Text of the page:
They played enough of the classic tracks I love to keep me happy, with the only one I really missed being I Found That Essence Rare, a song I first heard via The Wedding Present’s radio session cover.
There had been occasional chants of “Nu-man” during Gang Of Four’s set, who clearly did not enthuse all of the audience – but no more so than most support acts.
After a short wait, out came Numan and band, with it soon becoming apparent that I wasn’t going to know many of the songs. Hardly surprising as I only know the bigger hits really.
Second number Films, one of four played off his 1979 solo debut The Pleasure Principle, was the first to be rapturously received, while another track off that record, Metal, was synth-washed industrial that reminded me a little of Ministry.
2006’s Pressure featured some great vocals – he’s still got the powerful, verging on self-parodic voice. Ghost Nation, one of several tracks played off his forthcoming new album (Savage (Songs From A Broken World)), was too bombastic for my tastes, with Numan continuing to come across as a strangely likeable but faintly preposterous industrial goth geek next door.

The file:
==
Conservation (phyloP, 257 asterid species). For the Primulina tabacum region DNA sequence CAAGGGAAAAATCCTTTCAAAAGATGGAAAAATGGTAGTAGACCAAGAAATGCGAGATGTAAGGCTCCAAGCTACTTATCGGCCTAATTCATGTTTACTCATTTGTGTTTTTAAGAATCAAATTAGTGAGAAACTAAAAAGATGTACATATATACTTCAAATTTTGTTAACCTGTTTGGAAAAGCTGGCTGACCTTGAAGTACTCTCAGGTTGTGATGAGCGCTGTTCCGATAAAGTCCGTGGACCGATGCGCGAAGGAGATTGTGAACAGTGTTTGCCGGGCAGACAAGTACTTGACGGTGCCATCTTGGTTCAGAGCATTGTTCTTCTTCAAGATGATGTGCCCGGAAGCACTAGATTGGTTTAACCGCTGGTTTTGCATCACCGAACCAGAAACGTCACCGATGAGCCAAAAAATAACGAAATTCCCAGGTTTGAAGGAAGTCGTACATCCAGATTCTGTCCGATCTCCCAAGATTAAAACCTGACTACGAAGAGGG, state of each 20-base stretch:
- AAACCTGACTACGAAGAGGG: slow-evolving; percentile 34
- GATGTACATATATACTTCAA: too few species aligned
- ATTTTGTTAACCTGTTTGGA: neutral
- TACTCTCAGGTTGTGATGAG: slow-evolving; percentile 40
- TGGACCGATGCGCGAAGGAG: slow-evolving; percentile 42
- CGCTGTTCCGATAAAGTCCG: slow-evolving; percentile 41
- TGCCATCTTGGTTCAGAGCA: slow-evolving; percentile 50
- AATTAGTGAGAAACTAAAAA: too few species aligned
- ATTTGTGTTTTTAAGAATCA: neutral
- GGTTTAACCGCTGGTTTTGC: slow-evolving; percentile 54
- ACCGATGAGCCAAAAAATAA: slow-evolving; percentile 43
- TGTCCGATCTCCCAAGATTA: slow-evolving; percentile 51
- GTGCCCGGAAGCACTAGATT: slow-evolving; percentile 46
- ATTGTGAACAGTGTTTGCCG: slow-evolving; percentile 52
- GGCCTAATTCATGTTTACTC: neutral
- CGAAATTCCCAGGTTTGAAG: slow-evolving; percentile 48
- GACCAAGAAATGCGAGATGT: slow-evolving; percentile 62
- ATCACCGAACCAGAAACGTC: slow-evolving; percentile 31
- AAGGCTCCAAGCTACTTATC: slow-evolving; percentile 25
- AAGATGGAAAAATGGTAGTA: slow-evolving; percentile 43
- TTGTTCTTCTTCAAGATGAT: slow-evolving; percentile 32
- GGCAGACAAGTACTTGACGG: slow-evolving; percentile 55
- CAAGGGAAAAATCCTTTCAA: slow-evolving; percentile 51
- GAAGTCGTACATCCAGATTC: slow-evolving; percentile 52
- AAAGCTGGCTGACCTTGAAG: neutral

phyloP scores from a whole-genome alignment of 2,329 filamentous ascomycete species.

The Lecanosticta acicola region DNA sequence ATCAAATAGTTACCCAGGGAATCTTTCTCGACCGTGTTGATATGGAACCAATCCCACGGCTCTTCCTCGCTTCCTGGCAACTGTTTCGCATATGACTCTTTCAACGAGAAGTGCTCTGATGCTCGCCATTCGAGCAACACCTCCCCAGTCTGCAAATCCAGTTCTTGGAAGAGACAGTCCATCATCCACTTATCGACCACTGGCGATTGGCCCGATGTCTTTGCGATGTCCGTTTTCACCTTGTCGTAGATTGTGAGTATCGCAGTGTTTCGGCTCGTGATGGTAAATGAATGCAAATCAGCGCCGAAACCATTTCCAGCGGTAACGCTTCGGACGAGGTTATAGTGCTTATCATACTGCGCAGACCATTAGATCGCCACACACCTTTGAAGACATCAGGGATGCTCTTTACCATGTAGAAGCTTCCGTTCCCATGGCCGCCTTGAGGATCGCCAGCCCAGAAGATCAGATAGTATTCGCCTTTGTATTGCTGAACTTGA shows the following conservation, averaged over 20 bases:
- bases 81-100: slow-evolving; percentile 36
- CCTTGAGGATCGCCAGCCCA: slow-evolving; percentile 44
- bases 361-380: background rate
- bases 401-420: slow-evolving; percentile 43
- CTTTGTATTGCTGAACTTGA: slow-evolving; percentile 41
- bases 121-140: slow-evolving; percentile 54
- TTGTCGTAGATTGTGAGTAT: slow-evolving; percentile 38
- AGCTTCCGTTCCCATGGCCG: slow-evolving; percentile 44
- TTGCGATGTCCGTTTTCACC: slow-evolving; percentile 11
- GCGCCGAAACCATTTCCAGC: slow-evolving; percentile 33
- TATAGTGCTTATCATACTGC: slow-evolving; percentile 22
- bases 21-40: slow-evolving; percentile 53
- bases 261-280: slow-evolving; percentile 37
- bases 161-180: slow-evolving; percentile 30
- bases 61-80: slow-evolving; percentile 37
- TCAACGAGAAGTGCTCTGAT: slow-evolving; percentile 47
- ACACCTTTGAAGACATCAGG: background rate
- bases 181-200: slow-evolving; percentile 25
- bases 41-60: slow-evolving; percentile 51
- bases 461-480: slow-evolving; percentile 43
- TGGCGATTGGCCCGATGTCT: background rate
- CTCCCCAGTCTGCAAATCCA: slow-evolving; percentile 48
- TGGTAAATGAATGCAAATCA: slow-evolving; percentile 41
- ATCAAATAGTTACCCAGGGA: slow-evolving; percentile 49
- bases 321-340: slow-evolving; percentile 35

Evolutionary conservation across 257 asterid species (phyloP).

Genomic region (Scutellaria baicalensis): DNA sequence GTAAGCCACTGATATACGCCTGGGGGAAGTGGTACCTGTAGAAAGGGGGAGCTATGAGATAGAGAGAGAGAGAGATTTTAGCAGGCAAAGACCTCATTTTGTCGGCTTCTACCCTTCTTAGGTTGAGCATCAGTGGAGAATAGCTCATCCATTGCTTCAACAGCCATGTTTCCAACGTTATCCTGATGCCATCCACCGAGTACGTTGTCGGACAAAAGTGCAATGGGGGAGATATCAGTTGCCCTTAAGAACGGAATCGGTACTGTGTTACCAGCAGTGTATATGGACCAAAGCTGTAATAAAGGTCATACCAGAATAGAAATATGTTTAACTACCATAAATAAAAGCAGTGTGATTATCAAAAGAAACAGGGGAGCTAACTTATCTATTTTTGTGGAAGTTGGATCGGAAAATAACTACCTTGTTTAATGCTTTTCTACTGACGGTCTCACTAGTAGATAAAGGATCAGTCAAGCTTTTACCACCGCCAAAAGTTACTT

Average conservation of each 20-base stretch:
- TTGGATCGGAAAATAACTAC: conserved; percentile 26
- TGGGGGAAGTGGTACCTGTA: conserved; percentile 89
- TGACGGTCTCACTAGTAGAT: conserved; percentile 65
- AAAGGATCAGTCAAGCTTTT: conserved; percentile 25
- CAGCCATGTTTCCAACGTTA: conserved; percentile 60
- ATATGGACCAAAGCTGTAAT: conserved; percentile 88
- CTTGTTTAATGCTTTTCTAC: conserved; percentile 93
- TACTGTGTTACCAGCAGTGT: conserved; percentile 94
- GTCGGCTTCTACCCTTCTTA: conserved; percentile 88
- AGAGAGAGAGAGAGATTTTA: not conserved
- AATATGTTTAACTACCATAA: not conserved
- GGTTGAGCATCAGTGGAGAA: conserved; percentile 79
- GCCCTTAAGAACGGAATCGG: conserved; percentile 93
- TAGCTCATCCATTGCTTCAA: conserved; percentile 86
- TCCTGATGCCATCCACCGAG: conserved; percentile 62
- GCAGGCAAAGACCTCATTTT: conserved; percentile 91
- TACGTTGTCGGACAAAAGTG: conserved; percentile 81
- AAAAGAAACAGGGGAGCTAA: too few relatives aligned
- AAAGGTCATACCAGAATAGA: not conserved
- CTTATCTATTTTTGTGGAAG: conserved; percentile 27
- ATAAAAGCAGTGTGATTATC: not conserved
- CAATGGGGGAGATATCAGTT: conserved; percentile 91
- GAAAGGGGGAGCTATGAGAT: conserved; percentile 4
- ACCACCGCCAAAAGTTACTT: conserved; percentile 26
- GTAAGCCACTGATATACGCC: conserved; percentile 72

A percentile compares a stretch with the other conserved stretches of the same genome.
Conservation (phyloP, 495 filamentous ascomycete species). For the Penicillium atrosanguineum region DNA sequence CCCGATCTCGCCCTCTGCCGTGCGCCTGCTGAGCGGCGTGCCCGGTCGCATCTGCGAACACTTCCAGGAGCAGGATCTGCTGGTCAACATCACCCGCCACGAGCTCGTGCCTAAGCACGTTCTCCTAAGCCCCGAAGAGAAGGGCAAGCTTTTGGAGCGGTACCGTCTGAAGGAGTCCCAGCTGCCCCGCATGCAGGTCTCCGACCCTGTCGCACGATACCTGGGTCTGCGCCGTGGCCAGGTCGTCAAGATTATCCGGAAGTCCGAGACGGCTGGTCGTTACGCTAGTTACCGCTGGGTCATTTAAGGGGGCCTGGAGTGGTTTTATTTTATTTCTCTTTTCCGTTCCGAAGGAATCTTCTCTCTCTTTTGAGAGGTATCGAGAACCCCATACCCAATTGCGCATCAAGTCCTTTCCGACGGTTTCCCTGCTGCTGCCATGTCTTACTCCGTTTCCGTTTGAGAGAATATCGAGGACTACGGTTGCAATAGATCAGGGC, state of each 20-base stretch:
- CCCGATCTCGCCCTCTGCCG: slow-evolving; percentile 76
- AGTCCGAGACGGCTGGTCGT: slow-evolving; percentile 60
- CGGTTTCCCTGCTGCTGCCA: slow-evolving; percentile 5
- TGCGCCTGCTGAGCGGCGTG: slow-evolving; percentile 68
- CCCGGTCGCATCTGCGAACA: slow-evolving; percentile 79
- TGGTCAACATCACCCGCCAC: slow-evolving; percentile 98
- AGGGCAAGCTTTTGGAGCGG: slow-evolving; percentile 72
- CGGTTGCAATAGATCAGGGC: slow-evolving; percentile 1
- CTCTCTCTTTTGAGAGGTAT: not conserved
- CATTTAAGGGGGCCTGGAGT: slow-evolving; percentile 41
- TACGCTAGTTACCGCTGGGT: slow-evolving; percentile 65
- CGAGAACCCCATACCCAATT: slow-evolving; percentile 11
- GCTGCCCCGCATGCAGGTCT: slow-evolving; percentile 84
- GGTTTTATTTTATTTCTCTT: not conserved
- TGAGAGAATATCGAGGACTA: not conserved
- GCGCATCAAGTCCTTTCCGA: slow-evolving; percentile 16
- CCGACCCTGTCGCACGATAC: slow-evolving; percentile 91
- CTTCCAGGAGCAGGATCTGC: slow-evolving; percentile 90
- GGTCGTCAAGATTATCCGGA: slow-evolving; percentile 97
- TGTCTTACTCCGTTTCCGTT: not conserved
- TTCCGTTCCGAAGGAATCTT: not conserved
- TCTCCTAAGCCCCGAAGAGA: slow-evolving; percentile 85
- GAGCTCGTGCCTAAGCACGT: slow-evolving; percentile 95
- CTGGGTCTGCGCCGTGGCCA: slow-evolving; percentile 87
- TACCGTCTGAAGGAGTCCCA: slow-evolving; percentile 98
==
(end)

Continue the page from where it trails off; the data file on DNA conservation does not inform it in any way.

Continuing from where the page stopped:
Some numbers were verging on being practically metal, with another track off The Pleasure Principle in M.E. generating a mass singalong, but a track I found rather underwhelming.
Here In The Black off 2013’s Splinter (Songs From A Broken Mind) featured a scratchy-voiced pseudo rap, and was followed by the emotional introduction of Gary’s daughter Persia who sang part of new single My Name Is Ruin, giving it an Arabic feel.
Finally there came a song I knew (which of course just says how little of his work I know, rather than any indictment of the set-list) in Cars, which I certainly enjoyed. After two more recent songs, off they went.
Obviously, Numan and band returned after the usual encore charade, with the additional songs being two of his biggest numbers in Down In The Park and Are ‘Friends’ Electric?, both officially Tubeway Army songs, off their second record, 1979’s Replicas.
So ended the set on a high note. I only knew three of the tracks he played – I don’t know all that many of his songs, but as I do have a compilation album of his I’d have expected more of the oldies I knew to have been featured. The ones that were new to me, while far from terrible, are likely to forever remain unfamiliar.
Overall, the night was well worth it for the still very impressive, surprisingly so, Gang Of Four, while I enjoyed some of Gary Numan without needing to revisit my opinion of him as not really my cup of tea.
I decided to honour the main act with my choice of another electronic pioneer – Sparks, which got me a compliment off a random passer-by who called them “righteous”. There were loads of different Numan t-shirts on display, while I also spotted Black Sabbath, The Human League and Joy Division.
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Here is much of the music from the night on Spotify: